No genetic test for this type is available for hypermobile EDS.

Classical EDS is associated with extremely elastic, smooth skin that is fragile and bruises easily, atrophic scars and joint hypermobility.

Calcified hematomas over pressure points such as the elbow and fat-containing cysts on forearms and shins are also frequently seen.

Vascular EDS (type 4 vEDS) is characterized by thin, translucent skin that is extremely fragile and bruises easily.

In vascular EDS arteries and certain organs such as the intestines and uterus are also fragile and prone to rupture.

People with vascular EDS typically have short stature, and thin scalp hair, large eyes, an undersized chin, sunken cheeks, a thin nose and lips, and ears without lobes.

In vascular EDS joint hypermobility is present, but generally confined to the small joints.

Other common features of vascular EDS include club foot, tendon and/or muscle rupture, premature aging of the skin of the hands and feet, early onset varicose veins, pneumothorax, recession of the gums, and a decreased amount of fat under the skin.

Vascular EDS can be caused by the mutations in the COL3A1 gene.

Kyphoscoliosis EDS or type 6 kEDS is associated with hypotonia at birth, delayed motor development, progressive scoliosis and scleral fragility.

Kyphoscoliosis EDS affected people may also have easy bruising, fragile arteries that are prone to rupture, unusually small corneas, osteopenia, marfanoid habitus.

Kyphoscoliosis EDS can be caused by mutations in the gene PLOD1.

Arthrochalasia EDS (types 7A & B aEDS) is characterized by severe joint hypermobility and congenital hip dislocation, fragile, elastic skin with easy bruising, hypotonia, kyphoscoliosis, and mild osteopenia.

In Arthrochalasia EDS type-I collagen is usually affected, and mutations in the genes COL1A1 and C

Classical-like EDS (type 1 cEDS) is characterized by skin hyperextensibility with velvety skin texture and absence of atrophic scarring, generalized joint hypermobility with or without recurrent dislocations and easily bruised skin or spontaneous ecchymoses.

Dislocations occur most often in the shoulder and ankle.

Spondylodysplastic EDS (spEDS) is characterized by short stature, muscle hypotonia and bowing of limbs.

Musculocontractural EDS (mcEDS) is characterized by congenital multiple contractures, characteristically adduction-flexion contractures and/or clubfoot, characteristic craniofacial features, which are evident at birth or in early infancy, and skin features such as skin hyperextensibility, bruising, skin fragility with atrophic scars, and increased palmar wrinkling.

Myopathic EDS (mEDS) is characterized by congenital muscle hypotonia and/or muscle atrophy that improves with age, proximal joint contractures and hypermobility of distal joints.

Periodontal EDS (pEDS) is characterized by severe and intractable periodontitis of early onset, lack of attached gingiva, pretibial plaques, and family history of a first-degree relative who meets clinical criteria.

Cardiac-valvular EDS (cvEDS) is characterized by severe progressive cardiac-valvular problems of the aortic valve, mitral valve, hyperextensibility of skin, atrophic scars, thin skin, easy bruising, and joint hypermobility.

The classification system for EDS included 10 specific types, and also acknowledged that other extremely rare types existed, but the present classification is limited to 6 major types, of which hypermobility (type 3), the most common.

Some specific mutations involved can be precisely identified by genetic testing.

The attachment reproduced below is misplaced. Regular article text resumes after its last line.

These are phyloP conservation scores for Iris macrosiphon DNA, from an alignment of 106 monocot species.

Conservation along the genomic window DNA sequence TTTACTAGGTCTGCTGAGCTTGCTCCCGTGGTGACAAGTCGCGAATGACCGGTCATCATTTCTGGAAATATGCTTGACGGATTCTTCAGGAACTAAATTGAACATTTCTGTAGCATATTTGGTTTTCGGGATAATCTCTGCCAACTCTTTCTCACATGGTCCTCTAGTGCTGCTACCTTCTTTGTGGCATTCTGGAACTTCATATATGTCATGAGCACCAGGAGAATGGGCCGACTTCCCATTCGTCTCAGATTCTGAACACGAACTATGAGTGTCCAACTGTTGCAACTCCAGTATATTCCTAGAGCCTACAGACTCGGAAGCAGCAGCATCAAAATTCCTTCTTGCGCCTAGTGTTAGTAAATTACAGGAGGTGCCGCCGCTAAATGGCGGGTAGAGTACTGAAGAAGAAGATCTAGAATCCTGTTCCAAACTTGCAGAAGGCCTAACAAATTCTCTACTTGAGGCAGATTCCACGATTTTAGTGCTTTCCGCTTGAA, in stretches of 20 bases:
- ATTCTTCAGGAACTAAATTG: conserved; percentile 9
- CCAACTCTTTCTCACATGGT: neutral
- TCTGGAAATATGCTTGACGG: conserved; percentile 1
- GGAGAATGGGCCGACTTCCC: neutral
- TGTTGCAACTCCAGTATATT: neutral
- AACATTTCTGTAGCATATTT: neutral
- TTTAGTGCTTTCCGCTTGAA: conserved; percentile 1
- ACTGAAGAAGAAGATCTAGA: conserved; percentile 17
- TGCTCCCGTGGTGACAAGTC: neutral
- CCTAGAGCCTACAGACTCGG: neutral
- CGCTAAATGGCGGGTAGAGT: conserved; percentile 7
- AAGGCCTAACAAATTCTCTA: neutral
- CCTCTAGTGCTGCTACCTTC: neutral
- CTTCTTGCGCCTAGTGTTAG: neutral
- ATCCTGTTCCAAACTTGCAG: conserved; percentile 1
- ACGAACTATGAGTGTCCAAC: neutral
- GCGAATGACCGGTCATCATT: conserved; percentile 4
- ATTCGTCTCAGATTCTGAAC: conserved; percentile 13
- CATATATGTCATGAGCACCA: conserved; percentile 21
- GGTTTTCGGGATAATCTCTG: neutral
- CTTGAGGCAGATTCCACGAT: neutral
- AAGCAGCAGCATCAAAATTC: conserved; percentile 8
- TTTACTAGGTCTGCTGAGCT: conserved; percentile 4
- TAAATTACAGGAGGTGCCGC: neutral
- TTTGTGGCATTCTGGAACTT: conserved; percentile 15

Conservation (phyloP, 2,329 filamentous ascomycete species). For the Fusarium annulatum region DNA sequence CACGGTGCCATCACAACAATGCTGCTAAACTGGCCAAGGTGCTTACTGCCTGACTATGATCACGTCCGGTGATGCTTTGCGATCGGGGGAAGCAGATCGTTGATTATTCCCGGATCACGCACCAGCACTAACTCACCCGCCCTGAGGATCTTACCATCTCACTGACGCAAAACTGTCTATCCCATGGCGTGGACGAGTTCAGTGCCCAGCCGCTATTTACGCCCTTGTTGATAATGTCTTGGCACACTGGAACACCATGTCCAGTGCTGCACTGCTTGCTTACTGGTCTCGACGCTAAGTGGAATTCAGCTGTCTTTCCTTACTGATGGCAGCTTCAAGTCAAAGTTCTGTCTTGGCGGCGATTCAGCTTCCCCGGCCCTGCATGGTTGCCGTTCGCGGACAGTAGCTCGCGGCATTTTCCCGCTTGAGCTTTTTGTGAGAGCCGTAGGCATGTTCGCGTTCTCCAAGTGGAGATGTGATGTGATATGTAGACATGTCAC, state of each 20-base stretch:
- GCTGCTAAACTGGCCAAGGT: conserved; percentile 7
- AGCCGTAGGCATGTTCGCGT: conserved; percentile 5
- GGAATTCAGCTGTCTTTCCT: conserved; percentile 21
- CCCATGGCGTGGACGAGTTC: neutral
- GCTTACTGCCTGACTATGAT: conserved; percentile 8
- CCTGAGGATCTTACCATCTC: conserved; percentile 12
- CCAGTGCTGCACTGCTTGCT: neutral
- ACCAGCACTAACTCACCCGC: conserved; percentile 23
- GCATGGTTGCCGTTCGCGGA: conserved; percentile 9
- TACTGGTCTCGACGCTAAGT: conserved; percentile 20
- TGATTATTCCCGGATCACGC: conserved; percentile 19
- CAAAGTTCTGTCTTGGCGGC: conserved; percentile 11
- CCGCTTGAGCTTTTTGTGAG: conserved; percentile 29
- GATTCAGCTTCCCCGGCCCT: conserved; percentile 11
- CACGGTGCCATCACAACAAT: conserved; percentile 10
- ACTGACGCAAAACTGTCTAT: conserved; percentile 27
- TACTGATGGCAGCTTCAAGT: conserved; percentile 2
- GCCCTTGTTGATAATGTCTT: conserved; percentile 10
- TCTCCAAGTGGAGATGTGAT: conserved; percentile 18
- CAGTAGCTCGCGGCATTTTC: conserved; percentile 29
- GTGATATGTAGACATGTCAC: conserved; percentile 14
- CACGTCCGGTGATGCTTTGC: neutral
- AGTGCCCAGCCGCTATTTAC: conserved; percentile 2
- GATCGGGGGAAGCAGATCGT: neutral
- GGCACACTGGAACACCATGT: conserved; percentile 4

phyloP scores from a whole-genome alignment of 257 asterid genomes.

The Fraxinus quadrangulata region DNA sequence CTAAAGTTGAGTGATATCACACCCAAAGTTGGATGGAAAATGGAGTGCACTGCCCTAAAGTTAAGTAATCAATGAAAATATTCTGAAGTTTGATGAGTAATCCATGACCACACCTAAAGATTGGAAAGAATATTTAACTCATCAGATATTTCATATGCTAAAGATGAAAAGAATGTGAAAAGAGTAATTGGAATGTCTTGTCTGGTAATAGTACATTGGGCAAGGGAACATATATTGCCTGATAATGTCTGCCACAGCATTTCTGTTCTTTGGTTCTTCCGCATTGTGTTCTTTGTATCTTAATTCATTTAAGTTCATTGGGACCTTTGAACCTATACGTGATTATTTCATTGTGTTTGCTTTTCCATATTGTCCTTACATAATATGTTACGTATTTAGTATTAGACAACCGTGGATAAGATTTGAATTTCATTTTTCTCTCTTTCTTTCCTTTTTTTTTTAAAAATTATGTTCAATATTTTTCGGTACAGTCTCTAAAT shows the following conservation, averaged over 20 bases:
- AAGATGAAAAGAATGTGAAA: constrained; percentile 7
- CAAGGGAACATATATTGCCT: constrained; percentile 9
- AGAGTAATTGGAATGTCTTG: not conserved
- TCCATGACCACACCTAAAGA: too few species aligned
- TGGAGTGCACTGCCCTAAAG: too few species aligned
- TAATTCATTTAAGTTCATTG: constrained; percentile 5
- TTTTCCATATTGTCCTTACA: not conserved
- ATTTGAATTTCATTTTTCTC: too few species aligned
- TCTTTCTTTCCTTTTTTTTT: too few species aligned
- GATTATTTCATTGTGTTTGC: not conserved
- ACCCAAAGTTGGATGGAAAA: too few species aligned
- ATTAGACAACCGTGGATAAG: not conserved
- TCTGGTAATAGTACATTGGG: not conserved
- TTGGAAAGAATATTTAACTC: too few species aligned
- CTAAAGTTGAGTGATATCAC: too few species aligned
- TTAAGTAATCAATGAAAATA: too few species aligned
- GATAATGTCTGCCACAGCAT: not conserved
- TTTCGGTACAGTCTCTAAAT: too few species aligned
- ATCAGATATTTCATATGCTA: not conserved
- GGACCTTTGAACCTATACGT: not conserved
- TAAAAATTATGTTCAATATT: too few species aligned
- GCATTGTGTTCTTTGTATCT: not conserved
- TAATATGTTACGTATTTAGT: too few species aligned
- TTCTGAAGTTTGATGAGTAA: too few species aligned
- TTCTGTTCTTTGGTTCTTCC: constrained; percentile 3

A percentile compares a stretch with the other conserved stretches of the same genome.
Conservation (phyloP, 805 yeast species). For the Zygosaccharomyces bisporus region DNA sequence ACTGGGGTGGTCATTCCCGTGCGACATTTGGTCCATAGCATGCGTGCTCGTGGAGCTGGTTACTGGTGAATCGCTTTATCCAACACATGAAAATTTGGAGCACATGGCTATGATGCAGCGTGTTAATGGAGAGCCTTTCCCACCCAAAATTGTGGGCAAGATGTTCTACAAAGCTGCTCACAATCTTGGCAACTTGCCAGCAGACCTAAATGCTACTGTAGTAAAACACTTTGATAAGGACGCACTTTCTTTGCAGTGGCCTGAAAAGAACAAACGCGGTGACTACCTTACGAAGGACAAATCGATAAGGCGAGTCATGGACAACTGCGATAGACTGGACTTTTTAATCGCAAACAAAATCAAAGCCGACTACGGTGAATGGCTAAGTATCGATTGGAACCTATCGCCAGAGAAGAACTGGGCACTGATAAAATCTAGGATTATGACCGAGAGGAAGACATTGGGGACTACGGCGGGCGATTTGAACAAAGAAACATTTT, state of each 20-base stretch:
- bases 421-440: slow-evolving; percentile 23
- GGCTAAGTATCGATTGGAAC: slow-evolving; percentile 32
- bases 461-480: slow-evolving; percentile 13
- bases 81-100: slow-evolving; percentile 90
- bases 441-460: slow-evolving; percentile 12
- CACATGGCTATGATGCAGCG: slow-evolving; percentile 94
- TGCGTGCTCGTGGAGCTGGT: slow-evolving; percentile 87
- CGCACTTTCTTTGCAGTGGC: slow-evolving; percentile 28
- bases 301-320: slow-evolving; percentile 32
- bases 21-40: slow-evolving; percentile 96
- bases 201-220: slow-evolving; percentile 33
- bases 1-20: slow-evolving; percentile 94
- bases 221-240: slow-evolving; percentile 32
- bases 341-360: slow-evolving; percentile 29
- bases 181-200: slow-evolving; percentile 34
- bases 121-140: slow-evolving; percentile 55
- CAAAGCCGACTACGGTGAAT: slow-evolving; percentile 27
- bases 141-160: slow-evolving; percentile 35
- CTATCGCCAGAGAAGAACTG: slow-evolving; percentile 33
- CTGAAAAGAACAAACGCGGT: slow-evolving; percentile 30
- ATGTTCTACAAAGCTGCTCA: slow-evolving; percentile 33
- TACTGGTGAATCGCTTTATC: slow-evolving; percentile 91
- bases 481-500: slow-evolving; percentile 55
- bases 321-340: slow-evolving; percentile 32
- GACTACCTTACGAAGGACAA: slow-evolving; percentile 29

Negative genetic test results do not rule out the diagnosis, since not all of the mutations have been discovered.

Differential diagnosis

Cutis laxative; loose skin, hanging, and wrinkled.

Marfan’s syndrome: mobile joints and similar cardiovascular

Loeys-Dietz syndrome


Menke’s disease

Pseudoxanthoma elasticum (PXE)

As no cure is available treatment is supportive.

Monitoring of the cardiovascular system, physiotherapy, occupational therapy, to help strengthen muscles and to teach people how to properly use and preserve their joints. wheelchairs, bracing, casting, stabilizing the joints and preventing injury.

Avoiding activities that cause the joint to lock or overextend.

Aquatic therapy increases muscular development and coordination.

Manual therapy mobilizes the joints within the range of motion.

Medical intervention is limited to symptomatic therapy.


Instability of almost all joints can occur, but most often in the lower and upper extremities, with the wrist, fingers, shoulder, knee, hip, and ankle being most common.

Surgical joint repair may be necessary, including joint debridement, tendon replacements, capsulorraphy, and arthroplasty.

It is felt conservative treatment is more effective than surgery, particularly since patients have extra risks of surgical complications due to the disease: strength of the tissues is decreased, fragility of the blood vessels and wound healing is often delayed or incomplete.

Surgery management requires careful tissue handling and a longer immobilization periods.

The use of local anesthetics, arterial catheters, and central venous catheters cause a higher risk in haematoma formation in people with an EDS.

Patients show a resistance to local anaesthetics.

The outlook with EDS depends on the specific type of EDS they have, and symptoms and complications vary in severity as well.

Some people have negligible symptoms.

Other patients are severely restricted in daily life, with joint instability, chronic musculoskeletal pain, degenerative joint disease, frequent injuries, and spinal deformities.

Most patients have a normal lifespan.

Patients with blood-vessel fragility have a high risk of fatal complications, including spontaneous arterial rupture.

Patients with blood vessel frigidity are at risk for sudden death.

The median life expectancy in the population with vascular ED is 48 years.

The average age of onset of the first major arterial or gastrointestinal complication is about 31 years.

Approximately 15% of patients have intestinal perforation, usually in the sigmoid colon.

The most prevalent is hypermobile EDS, followed by classical EDS.

The others types are very rare.

Some EDSs are more common in Ashkenazi Jews.

Patients with severest forms of the disease seldom live past 50 years.

As connective tissue deteriorates, painful microtears affect organs and cause severe pain, essentially from head to toe.

Patients may become bedridden.

Patients may experience catastrophic events, such as cerebellar herniation, spinal cord tethering, adhesive arachnoiditis, aortic rupture, cerebral vascular rupture, uterine rupture and

In patients with G.I. symptoms 39% presented with constipation and 3% and rectocele.